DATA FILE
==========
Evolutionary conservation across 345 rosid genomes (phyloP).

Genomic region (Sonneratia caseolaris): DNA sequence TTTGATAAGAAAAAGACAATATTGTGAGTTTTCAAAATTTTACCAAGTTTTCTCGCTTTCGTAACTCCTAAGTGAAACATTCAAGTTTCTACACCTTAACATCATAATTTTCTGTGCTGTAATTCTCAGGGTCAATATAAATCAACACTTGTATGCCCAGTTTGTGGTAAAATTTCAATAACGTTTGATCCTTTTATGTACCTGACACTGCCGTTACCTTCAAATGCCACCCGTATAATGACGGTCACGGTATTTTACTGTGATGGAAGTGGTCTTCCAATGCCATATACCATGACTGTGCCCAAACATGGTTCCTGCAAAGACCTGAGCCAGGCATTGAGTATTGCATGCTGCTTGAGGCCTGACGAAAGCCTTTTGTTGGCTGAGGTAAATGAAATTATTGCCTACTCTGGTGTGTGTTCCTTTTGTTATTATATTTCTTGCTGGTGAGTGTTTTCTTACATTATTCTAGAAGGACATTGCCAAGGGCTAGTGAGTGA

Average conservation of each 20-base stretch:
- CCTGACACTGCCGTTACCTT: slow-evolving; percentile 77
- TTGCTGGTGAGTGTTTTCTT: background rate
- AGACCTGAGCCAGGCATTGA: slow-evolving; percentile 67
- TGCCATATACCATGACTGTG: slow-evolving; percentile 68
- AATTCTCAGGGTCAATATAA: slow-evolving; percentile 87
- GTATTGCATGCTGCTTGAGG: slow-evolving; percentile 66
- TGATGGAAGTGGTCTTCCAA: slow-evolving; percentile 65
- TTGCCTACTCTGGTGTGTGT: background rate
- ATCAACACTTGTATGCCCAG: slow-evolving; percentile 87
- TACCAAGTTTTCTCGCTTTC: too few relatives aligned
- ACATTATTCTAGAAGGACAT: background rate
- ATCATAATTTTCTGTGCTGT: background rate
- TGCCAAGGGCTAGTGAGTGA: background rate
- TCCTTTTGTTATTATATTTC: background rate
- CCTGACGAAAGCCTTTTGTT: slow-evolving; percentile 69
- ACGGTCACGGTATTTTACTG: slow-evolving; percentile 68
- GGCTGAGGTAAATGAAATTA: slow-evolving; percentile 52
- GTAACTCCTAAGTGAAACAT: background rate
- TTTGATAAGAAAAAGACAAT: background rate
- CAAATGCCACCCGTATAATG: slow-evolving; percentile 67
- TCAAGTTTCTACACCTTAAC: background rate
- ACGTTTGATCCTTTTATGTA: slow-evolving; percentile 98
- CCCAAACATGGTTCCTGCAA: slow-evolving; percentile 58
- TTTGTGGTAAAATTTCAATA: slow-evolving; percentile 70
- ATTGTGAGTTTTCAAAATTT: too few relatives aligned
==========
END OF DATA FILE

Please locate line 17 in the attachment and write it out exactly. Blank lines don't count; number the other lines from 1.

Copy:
- TCCTTTTGTTATTATATTTC: background rate